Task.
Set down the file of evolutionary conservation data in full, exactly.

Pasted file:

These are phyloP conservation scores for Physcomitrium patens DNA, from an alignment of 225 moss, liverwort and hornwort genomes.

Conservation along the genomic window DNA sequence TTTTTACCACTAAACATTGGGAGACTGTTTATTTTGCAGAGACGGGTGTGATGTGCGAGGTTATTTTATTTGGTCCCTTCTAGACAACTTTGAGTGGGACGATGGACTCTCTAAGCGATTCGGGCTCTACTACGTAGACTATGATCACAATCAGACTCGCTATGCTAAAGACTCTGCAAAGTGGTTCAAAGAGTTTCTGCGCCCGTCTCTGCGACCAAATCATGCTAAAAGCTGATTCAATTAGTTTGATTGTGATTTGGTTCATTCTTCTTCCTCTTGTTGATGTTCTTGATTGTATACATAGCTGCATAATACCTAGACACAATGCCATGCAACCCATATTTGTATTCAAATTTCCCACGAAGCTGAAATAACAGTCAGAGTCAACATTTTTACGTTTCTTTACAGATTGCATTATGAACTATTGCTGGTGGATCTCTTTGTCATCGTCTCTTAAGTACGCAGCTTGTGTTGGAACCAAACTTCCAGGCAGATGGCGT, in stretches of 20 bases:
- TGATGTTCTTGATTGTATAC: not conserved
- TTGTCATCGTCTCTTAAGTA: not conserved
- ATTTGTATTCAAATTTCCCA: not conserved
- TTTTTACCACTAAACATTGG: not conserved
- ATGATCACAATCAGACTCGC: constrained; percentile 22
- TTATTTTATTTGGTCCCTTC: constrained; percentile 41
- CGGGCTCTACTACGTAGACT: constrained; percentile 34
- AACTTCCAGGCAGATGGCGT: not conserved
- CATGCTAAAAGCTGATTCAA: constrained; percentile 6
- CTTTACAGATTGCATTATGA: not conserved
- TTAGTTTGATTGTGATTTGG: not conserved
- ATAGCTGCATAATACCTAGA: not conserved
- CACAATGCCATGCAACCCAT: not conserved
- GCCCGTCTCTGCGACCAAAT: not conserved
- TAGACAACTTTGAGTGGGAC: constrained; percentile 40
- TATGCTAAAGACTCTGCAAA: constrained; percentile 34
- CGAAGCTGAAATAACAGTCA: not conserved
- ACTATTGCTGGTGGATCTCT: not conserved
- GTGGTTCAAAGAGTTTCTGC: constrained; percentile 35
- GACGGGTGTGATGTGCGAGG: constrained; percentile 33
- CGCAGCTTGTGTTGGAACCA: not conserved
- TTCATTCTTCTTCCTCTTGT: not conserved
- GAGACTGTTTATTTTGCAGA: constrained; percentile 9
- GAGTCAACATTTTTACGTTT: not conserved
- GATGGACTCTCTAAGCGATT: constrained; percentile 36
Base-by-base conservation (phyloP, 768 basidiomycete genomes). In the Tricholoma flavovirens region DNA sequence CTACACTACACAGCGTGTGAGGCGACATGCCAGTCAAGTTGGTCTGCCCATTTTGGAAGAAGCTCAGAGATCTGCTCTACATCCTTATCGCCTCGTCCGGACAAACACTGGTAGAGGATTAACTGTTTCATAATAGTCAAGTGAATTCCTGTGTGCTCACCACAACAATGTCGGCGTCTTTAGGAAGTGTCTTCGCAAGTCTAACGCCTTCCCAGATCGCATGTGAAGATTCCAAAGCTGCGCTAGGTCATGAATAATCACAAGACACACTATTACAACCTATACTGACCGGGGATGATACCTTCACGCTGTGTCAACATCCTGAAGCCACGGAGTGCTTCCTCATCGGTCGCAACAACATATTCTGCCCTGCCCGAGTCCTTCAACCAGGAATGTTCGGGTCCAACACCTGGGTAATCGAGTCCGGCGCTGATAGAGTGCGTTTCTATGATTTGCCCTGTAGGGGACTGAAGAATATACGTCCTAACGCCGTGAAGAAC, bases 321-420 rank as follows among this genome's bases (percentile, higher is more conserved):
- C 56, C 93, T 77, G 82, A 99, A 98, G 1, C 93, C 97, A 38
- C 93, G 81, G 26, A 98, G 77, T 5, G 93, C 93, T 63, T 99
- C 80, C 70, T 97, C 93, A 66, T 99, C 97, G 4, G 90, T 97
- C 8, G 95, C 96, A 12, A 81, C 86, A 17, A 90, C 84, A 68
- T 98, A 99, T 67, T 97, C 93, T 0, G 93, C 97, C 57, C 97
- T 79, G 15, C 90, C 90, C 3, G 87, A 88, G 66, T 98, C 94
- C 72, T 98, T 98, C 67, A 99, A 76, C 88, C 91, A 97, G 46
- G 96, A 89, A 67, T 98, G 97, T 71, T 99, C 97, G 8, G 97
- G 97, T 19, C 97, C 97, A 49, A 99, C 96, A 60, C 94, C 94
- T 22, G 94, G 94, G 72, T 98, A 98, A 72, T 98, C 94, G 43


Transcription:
These are phyloP conservation scores for Physcomitrium patens DNA, from an alignment of 225 moss, liverwort and hornwort genomes.

Conservation along the genomic window DNA sequence TTTTTACCACTAAACATTGGGAGACTGTTTATTTTGCAGAGACGGGTGTGATGTGCGAGGTTATTTTATTTGGTCCCTTCTAGACAACTTTGAGTGGGACGATGGACTCTCTAAGCGATTCGGGCTCTACTACGTAGACTATGATCACAATCAGACTCGCTATGCTAAAGACTCTGCAAAGTGGTTCAAAGAGTTTCTGCGCCCGTCTCTGCGACCAAATCATGCTAAAAGCTGATTCAATTAGTTTGATTGTGATTTGGTTCATTCTTCTTCCTCTTGTTGATGTTCTTGATTGTATACATAGCTGCATAATACCTAGACACAATGCCATGCAACCCATATTTGTATTCAAATTTCCCACGAAGCTGAAATAACAGTCAGAGTCAACATTTTTACGTTTCTTTACAGATTGCATTATGAACTATTGCTGGTGGATCTCTTTGTCATCGTCTCTTAAGTACGCAGCTTGTGTTGGAACCAAACTTCCAGGCAGATGGCGT, in stretches of 20 bases:
- TGATGTTCTTGATTGTATAC: not conserved
- TTGTCATCGTCTCTTAAGTA: not conserved
- ATTTGTATTCAAATTTCCCA: not conserved
- TTTTTACCACTAAACATTGG: not conserved
- ATGATCACAATCAGACTCGC: constrained; percentile 22
- TTATTTTATTTGGTCCCTTC: constrained; percentile 41
- CGGGCTCTACTACGTAGACT: constrained; percentile 34
- AACTTCCAGGCAGATGGCGT: not conserved
- CATGCTAAAAGCTGATTCAA: constrained; percentile 6
- CTTTACAGATTGCATTATGA: not conserved
- TTAGTTTGATTGTGATTTGG: not conserved
- ATAGCTGCATAATACCTAGA: not conserved
- CACAATGCCATGCAACCCAT: not conserved
- GCCCGTCTCTGCGACCAAAT: not conserved
- TAGACAACTTTGAGTGGGAC: constrained; percentile 40
- TATGCTAAAGACTCTGCAAA: constrained; percentile 34
- CGAAGCTGAAATAACAGTCA: not conserved
- ACTATTGCTGGTGGATCTCT: not conserved
- GTGGTTCAAAGAGTTTCTGC: constrained; percentile 35
- GACGGGTGTGATGTGCGAGG: constrained; percentile 33
- CGCAGCTTGTGTTGGAACCA: not conserved
- TTCATTCTTCTTCCTCTTGT: not conserved
- GAGACTGTTTATTTTGCAGA: constrained; percentile 9
- GAGTCAACATTTTTACGTTT: not conserved
- GATGGACTCTCTAAGCGATT: constrained; percentile 36
Base-by-base conservation (phyloP, 768 basidiomycete genomes). In the Tricholoma flavovirens region DNA sequence CTACACTACACAGCGTGTGAGGCGACATGCCAGTCAAGTTGGTCTGCCCATTTTGGAAGAAGCTCAGAGATCTGCTCTACATCCTTATCGCCTCGTCCGGACAAACACTGGTAGAGGATTAACTGTTTCATAATAGTCAAGTGAATTCCTGTGTGCTCACCACAACAATGTCGGCGTCTTTAGGAAGTGTCTTCGCAAGTCTAACGCCTTCCCAGATCGCATGTGAAGATTCCAAAGCTGCGCTAGGTCATGAATAATCACAAGACACACTATTACAACCTATACTGACCGGGGATGATACCTTCACGCTGTGTCAACATCCTGAAGCCACGGAGTGCTTCCTCATCGGTCGCAACAACATATTCTGCCCTGCCCGAGTCCTTCAACCAGGAATGTTCGGGTCCAACACCTGGGTAATCGAGTCCGGCGCTGATAGAGTGCGTTTCTATGATTTGCCCTGTAGGGGACTGAAGAATATACGTCCTAACGCCGTGAAGAAC, bases 321-420 rank as follows among this genome's bases (percentile, higher is more conserved):
- C 56, C 93, T 77, G 82, A 99, A 98, G 1, C 93, C 97, A 38
- C 93, G 81, G 26, A 98, G 77, T 5, G 93, C 93, T 63, T 99
- C 80, C 70, T 97, C 93, A 66, T 99, C 97, G 4, G 90, T 97
- C 8, G 95, C 96, A 12, A 81, C 86, A 17, A 90, C 84, A 68
- T 98, A 99, T 67, T 97, C 93, T 0, G 93, C 97, C 57, C 97
- T 79, G 15, C 90, C 90, C 3, G 87, A 88, G 66, T 98, C 94
- C 72, T 98, T 98, C 67, A 99, A 76, C 88, C 91, A 97, G 46
- G 96, A 89, A 67, T 98, G 97, T 71, T 99, C 97, G 8, G 97
- G 97, T 19, C 97, C 97, A 49, A 99, C 96, A 60, C 94, C 94
- T 22, G 94, G 94, G 72, T 98, A 98, A 72, T 98, C 94, G 43